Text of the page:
|Publication number||US7720449 B2|
|Application number||US 11/191,450|
|Publication date||May 18, 2010|
|Filing date||Jul 28, 2005|
|Priority date||Jul 28, 2005|
|Also published as||US20070026899|
|Publication number||11191450, 191450, US 7720449 B2, US 7720449B2, US-B2-7720449, US7720449 B2, US7720449B2|
|Inventors||Ronald L. Porco, William C. Greenwood, Wentian Zhang|
|Original Assignee||Motorola, Inc.|
|Export Citation||BiBTeX, EndNote, RefMan|
|Patent Citations (9), Referenced by (1), Classifications (16), Legal Events (5)|
|External Links: USPTO, USPTO Assignment, Espacenet|
This invention relates generally to amplification matrixes, and more particularly to a fault-tolerant amplifier matrix.
Amplifier matrixes such as the well-known Butler matrix have been used in cellular base stations for quite some time. An illustration of a butler matrix used to evenly distribute power amongst three amplifiers 14 is provided in
Under normal conditions, the amplified outputs of the input portion 12 (i.e., outputs Y1 through Y3) have well-defined mathematical relationships such as, for example,
The outputs of the output portion 16 (i.e., outputs Z1 through Z3) have the following mathematical relationships:
Applying the Y equations to the Z equations produces the following relationships:
These equations reflect a desired isolation characteristic at the outputs of the output portion 16.
If, however, one of the amplifiers 14 experiences a fault which renders it inoperable, the operation of the Butler matrix can be impacted severely at all outputs of the output portion. This becomes evident in the case where the Y1 amplifier is removed from operation. Under these circumstances, the Z equations result in the following relationships:
As should be evident from these equations, sector-to-sector isolation degrades severely because of the residual terms between sectors. Consequently, a branch failure within a Butler matrix can cause major degradation in waveform quality at the outputs of the output portion 16. This can cause considerable, if not complete, failure in radio communications to all sectors.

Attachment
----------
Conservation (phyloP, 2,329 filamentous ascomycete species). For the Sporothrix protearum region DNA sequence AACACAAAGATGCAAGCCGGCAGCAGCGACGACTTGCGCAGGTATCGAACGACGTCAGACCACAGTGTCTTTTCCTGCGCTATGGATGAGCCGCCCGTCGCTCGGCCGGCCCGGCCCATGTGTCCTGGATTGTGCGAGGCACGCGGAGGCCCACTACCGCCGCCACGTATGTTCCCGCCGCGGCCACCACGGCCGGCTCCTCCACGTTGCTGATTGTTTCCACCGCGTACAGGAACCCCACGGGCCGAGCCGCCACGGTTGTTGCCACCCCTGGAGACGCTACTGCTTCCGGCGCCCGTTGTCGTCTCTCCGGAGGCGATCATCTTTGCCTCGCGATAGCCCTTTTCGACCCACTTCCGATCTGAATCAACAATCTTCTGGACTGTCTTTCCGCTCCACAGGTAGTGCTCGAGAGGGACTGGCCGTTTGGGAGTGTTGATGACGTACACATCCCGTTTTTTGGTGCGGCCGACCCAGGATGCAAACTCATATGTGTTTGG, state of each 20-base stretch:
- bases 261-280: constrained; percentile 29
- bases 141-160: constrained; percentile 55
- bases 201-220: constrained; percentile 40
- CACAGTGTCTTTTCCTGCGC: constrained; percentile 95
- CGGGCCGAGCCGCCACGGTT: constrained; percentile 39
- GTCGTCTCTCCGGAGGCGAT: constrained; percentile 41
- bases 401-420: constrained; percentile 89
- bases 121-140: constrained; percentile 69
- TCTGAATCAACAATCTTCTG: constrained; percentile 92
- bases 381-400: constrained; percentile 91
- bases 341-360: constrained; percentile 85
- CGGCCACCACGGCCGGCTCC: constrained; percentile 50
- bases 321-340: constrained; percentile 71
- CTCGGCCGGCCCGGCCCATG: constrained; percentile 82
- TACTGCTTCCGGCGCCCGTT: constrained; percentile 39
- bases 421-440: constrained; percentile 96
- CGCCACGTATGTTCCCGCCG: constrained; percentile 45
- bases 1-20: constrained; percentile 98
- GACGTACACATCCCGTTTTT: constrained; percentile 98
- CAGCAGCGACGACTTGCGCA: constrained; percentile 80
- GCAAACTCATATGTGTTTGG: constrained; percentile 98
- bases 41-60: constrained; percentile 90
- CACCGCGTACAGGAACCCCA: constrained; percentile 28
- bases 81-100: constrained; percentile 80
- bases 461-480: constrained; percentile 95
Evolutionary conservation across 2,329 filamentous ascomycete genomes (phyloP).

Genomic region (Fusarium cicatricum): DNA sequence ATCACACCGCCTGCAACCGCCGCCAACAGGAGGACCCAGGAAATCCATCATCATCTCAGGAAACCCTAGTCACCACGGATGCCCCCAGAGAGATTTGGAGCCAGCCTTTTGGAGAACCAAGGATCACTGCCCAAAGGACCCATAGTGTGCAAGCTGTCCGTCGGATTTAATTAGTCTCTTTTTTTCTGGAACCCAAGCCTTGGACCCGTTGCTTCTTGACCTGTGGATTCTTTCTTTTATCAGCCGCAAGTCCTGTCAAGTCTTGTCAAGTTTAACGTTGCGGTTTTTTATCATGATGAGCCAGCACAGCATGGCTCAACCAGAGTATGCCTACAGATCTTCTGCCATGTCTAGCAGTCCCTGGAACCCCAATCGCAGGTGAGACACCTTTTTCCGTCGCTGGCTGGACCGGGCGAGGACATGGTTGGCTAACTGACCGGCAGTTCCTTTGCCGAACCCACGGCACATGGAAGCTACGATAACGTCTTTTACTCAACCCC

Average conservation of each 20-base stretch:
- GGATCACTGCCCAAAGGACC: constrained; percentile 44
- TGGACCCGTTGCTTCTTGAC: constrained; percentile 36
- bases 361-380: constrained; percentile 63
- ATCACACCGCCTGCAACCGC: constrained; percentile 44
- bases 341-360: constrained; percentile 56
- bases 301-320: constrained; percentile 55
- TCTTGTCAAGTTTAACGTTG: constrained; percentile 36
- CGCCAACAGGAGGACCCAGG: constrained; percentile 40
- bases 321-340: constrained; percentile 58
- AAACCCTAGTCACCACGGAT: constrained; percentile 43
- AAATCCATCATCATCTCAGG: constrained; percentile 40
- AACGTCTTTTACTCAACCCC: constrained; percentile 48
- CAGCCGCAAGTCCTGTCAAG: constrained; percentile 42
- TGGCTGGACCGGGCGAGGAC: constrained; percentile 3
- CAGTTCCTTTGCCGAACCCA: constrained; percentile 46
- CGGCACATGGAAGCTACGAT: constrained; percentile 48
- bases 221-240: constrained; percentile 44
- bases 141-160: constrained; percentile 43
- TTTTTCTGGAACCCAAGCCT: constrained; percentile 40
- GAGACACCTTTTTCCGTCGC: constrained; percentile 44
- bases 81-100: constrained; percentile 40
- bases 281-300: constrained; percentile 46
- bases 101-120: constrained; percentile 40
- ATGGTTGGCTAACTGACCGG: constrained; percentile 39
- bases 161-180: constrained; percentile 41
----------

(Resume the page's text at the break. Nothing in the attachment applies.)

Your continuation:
Embodiments in accordance with the invention provide a fault-tolerant amplifier matrix.
In a first embodiment of the present invention, an amplifier matrix has a plurality of inter-coupled matrix clusters, and a controller. The controller is programmed to detect a fault in an amplification path of one of the matrix clusters, and update vector relationships in the matrix clusters to minimize inter-sector isolation at the outputs of the matrix clusters.
In a second embodiment of the present invention, a computer-readable storage medium in an amplifier matrix has a plurality of matrix clusters. The storage medium includes computer instructions for detecting a fault in an amplification path of one of the matrix clusters, and updating vector relationships in the matrix clusters to minimize inter-sector isolation at the outputs of the matrix clusters.
In a third embodiment of the present invention, a base station has a controller, a receiver, and a transmitter. The transmitter has an amplifier matrix having a plurality of inter-coupled matrix clusters, and a plurality of antennas coupled to the outputs of the amplifier matrix for radiating message signals to selective call radios (SCRs). The controller is programmed to detect a fault in an amplification path of one of the matrix clusters, update vector relationships in the matrix clusters to minimize inter-sector isolation at the outputs of the matrix clusters, and radiate signals from the transmitter to one or more SCRs.
While the specification concludes with claims defining the features of embodiments of the invention that are regarded as novel, it is believed that the embodiments of the invention will be better understood from a consideration of the following description in conjunction with the figures, in which like reference numerals are carried forward.
The transmitter 104 comprises an amplifier matrix 112 coupled to a plurality of antennas 114 for radiating message signals to selective call radios (SCRs). Signals delivered to the amplifier matrix 112 can be baseband signals generated by the controller 106 having an embedded message intended for processing by a user of the SCR 101.
The foregoing components of the base station 100 can be powered by a conventional power supply 108.
In step 309, the controller 106 is programmed to select an input of the digital matrix 202 having the lowest power and a corresponding output of the analog matrix 204. In steps 309, 310 and 312, the controller 106 takes a first mitigation step which is to decouple the antenna from the output of the analog matrix 204 selected in step 309 of the affected matrix cluster 201A and apply a load to the decoupled output. These steps are shown in cluster 201A of
Steps 310 through 316 can be explained mathematically from the illustrations of